Researchers Discover Brain Abnormalities Linked to SIDS

Lisa O'Mary

May 26, 2023

Researchers have discovered specific brain abnormalities in babies who died of sudden infant death syndrome, or SIDS.

For decades, researchers have been trying to understand why some otherwise healthy babies under 1 year old mysteriously die during their sleep. SIDS is the leading cause of infant death in the U.S., affecting 103 out of every 100,000 babies.

The new study found that babies who died of SIDS had abnormalities in certain brain receptors responsible for waking and restoring breathing. The scientists decided to look at the babies' brains at the molecular level because previous research showed that the same kind of brain receptors in rodents are responsible for protective breathing functions during sleep.

The study was published Thursday in the Journal of Neuropathology & Experimental Neurology. The researchers compared brain stems from 70 babies, some of whom died of SIDS and some who died of other causes.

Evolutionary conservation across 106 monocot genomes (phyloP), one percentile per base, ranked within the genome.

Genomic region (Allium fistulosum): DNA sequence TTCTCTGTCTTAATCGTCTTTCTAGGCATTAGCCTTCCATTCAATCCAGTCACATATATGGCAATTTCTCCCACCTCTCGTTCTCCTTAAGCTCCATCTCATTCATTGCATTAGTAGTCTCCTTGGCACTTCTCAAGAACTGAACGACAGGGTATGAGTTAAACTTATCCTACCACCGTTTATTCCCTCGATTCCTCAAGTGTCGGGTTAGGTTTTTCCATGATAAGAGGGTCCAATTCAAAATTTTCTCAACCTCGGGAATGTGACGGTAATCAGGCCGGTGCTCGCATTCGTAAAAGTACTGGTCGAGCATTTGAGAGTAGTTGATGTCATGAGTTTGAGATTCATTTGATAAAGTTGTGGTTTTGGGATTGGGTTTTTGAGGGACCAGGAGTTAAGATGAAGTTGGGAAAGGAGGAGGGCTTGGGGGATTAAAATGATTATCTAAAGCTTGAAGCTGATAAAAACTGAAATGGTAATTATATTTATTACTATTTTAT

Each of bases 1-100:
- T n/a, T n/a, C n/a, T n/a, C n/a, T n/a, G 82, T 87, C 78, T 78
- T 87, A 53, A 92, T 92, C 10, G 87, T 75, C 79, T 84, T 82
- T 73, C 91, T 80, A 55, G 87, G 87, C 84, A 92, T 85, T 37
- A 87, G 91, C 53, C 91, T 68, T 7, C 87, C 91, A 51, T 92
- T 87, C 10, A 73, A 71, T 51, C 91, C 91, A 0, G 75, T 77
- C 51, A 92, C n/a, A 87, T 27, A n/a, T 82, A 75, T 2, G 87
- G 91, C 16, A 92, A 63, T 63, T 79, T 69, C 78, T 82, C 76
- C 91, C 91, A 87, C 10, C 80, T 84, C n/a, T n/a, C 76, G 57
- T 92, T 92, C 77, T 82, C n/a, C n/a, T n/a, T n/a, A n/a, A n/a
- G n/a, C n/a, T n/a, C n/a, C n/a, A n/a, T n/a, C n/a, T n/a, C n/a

Despite discovering the differences in the babies' brains, the lead author of the paper said more study is needed. 

Robin Haynes, PhD, who studies SIDS at Boston Children's Hospital, said in a statement that "the relationship between the abnormalities and cause of death remains unknown."

She said there is no way to identify babies with the brain abnormalities, and "thus, adherence to safe-sleep practices remains critical."

The American Academy of Pediatrics recommends numerous steps for creating a safe sleeping environment for babies, including placing babies on their backs on a firm surface. Education campaigns targeting parents and caregivers in the 1990s are largely considered successful, but SIDS rates have remained steady since the practices became widely used.


Oxford University Press: "Sudden infant death syndrome may have biologic cause."

Journal of Neuropathology & Experimental Neurology: "Altered 5-HT2A/C receptor binding in the medulla oblongata in the sudden infant death syndrome (SIDS): Part I. Tissue-based evidence for serotonin receptor signaling abnormalities in cardiorespiratory- and arousal-related circuits."

American Academy of Pediatrics: "How to Keep Your Sleeping Baby Safe: AAP Policy Explained."


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